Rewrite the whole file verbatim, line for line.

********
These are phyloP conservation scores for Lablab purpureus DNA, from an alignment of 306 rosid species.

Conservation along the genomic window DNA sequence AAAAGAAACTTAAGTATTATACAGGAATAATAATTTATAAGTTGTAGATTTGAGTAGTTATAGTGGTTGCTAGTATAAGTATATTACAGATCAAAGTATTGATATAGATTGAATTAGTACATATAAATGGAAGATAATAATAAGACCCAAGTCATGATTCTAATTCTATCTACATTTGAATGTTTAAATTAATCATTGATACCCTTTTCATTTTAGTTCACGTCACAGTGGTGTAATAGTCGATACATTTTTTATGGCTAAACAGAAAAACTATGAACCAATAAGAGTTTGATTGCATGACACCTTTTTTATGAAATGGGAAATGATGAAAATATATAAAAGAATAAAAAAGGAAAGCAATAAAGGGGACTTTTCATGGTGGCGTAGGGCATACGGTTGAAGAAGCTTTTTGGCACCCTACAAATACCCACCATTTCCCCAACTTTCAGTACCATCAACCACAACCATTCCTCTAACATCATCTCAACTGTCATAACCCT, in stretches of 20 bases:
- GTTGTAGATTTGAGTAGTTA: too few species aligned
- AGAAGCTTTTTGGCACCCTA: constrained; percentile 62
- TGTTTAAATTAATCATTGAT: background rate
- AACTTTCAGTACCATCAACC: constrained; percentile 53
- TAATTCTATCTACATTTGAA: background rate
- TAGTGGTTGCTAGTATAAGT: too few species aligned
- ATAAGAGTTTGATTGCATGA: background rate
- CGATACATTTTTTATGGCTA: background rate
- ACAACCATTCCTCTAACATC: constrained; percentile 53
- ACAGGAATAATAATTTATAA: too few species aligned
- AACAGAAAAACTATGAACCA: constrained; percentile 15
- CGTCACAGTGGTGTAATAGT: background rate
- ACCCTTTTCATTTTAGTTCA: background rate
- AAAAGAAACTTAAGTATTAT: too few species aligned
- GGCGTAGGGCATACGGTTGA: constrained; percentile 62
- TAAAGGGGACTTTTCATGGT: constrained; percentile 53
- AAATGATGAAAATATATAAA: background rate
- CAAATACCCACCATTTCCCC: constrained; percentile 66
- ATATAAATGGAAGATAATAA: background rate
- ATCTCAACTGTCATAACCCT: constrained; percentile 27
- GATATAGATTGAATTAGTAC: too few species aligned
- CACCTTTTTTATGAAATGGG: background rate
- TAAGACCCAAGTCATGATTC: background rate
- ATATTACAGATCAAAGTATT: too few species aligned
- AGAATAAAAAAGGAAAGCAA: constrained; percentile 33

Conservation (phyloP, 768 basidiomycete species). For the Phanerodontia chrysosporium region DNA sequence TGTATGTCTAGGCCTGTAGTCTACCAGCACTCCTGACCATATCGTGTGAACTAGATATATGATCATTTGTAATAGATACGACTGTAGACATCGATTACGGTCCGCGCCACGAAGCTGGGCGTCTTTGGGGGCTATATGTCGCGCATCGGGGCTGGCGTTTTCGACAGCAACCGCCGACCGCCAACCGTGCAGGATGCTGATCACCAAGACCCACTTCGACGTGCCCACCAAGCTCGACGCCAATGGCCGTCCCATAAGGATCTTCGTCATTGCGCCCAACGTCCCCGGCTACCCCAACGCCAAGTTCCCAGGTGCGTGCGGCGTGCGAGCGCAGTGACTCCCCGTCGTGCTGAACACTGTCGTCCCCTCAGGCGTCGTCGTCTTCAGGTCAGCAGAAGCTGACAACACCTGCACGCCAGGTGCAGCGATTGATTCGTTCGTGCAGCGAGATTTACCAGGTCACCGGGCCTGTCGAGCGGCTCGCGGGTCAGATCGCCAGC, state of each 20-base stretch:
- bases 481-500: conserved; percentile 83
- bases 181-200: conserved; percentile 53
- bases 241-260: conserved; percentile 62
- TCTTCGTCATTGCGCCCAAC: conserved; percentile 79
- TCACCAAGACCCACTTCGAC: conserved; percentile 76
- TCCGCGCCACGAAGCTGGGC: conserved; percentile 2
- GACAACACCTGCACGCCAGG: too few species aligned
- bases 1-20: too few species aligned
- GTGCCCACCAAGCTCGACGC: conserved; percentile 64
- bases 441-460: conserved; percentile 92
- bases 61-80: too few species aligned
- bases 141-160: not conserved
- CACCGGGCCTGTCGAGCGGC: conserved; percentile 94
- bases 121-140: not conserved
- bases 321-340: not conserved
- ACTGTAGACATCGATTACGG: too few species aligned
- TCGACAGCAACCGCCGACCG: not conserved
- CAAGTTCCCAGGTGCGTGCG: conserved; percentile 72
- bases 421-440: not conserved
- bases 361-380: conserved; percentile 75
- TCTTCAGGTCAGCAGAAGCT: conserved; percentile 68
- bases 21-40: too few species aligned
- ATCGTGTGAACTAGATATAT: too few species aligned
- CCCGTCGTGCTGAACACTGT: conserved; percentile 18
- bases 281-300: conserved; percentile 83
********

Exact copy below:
These are phyloP conservation scores for Lablab purpureus DNA, from an alignment of 306 rosid species.

Conservation along the genomic window DNA sequence AAAAGAAACTTAAGTATTATACAGGAATAATAATTTATAAGTTGTAGATTTGAGTAGTTATAGTGGTTGCTAGTATAAGTATATTACAGATCAAAGTATTGATATAGATTGAATTAGTACATATAAATGGAAGATAATAATAAGACCCAAGTCATGATTCTAATTCTATCTACATTTGAATGTTTAAATTAATCATTGATACCCTTTTCATTTTAGTTCACGTCACAGTGGTGTAATAGTCGATACATTTTTTATGGCTAAACAGAAAAACTATGAACCAATAAGAGTTTGATTGCATGACACCTTTTTTATGAAATGGGAAATGATGAAAATATATAAAAGAATAAAAAAGGAAAGCAATAAAGGGGACTTTTCATGGTGGCGTAGGGCATACGGTTGAAGAAGCTTTTTGGCACCCTACAAATACCCACCATTTCCCCAACTTTCAGTACCATCAACCACAACCATTCCTCTAACATCATCTCAACTGTCATAACCCT, in stretches of 20 bases:
- GTTGTAGATTTGAGTAGTTA: too few species aligned
- AGAAGCTTTTTGGCACCCTA: constrained; percentile 62
- TGTTTAAATTAATCATTGAT: background rate
- AACTTTCAGTACCATCAACC: constrained; percentile 53
- TAATTCTATCTACATTTGAA: background rate
- TAGTGGTTGCTAGTATAAGT: too few species aligned
- ATAAGAGTTTGATTGCATGA: background rate
- CGATACATTTTTTATGGCTA: background rate
- ACAACCATTCCTCTAACATC: constrained; percentile 53
- ACAGGAATAATAATTTATAA: too few species aligned
- AACAGAAAAACTATGAACCA: constrained; percentile 15
- CGTCACAGTGGTGTAATAGT: background rate
- ACCCTTTTCATTTTAGTTCA: background rate
- AAAAGAAACTTAAGTATTAT: too few species aligned
- GGCGTAGGGCATACGGTTGA: constrained; percentile 62
- TAAAGGGGACTTTTCATGGT: constrained; percentile 53
- AAATGATGAAAATATATAAA: background rate
- CAAATACCCACCATTTCCCC: constrained; percentile 66
- ATATAAATGGAAGATAATAA: background rate
- ATCTCAACTGTCATAACCCT: constrained; percentile 27
- GATATAGATTGAATTAGTAC: too few species aligned
- CACCTTTTTTATGAAATGGG: background rate
- TAAGACCCAAGTCATGATTC: background rate
- ATATTACAGATCAAAGTATT: too few species aligned
- AGAATAAAAAAGGAAAGCAA: constrained; percentile 33

Conservation (phyloP, 768 basidiomycete species). For the Phanerodontia chrysosporium region DNA sequence TGTATGTCTAGGCCTGTAGTCTACCAGCACTCCTGACCATATCGTGTGAACTAGATATATGATCATTTGTAATAGATACGACTGTAGACATCGATTACGGTCCGCGCCACGAAGCTGGGCGTCTTTGGGGGCTATATGTCGCGCATCGGGGCTGGCGTTTTCGACAGCAACCGCCGACCGCCAACCGTGCAGGATGCTGATCACCAAGACCCACTTCGACGTGCCCACCAAGCTCGACGCCAATGGCCGTCCCATAAGGATCTTCGTCATTGCGCCCAACGTCCCCGGCTACCCCAACGCCAAGTTCCCAGGTGCGTGCGGCGTGCGAGCGCAGTGACTCCCCGTCGTGCTGAACACTGTCGTCCCCTCAGGCGTCGTCGTCTTCAGGTCAGCAGAAGCTGACAACACCTGCACGCCAGGTGCAGCGATTGATTCGTTCGTGCAGCGAGATTTACCAGGTCACCGGGCCTGTCGAGCGGCTCGCGGGTCAGATCGCCAGC, state of each 20-base stretch:
- bases 481-500: conserved; percentile 83
- bases 181-200: conserved; percentile 53
- bases 241-260: conserved; percentile 62
- TCTTCGTCATTGCGCCCAAC: conserved; percentile 79
- TCACCAAGACCCACTTCGAC: conserved; percentile 76
- TCCGCGCCACGAAGCTGGGC: conserved; percentile 2
- GACAACACCTGCACGCCAGG: too few species aligned
- bases 1-20: too few species aligned
- GTGCCCACCAAGCTCGACGC: conserved; percentile 64
- bases 441-460: conserved; percentile 92
- bases 61-80: too few species aligned
- bases 141-160: not conserved
- CACCGGGCCTGTCGAGCGGC: conserved; percentile 94
- bases 121-140: not conserved
- bases 321-340: not conserved
- ACTGTAGACATCGATTACGG: too few species aligned
- TCGACAGCAACCGCCGACCG: not conserved
- CAAGTTCCCAGGTGCGTGCG: conserved; percentile 72
- bases 421-440: not conserved
- bases 361-380: conserved; percentile 75
- TCTTCAGGTCAGCAGAAGCT: conserved; percentile 68
- bases 21-40: too few species aligned
- ATCGTGTGAACTAGATATAT: too few species aligned
- CCCGTCGTGCTGAACACTGT: conserved; percentile 18
- bases 281-300: conserved; percentile 83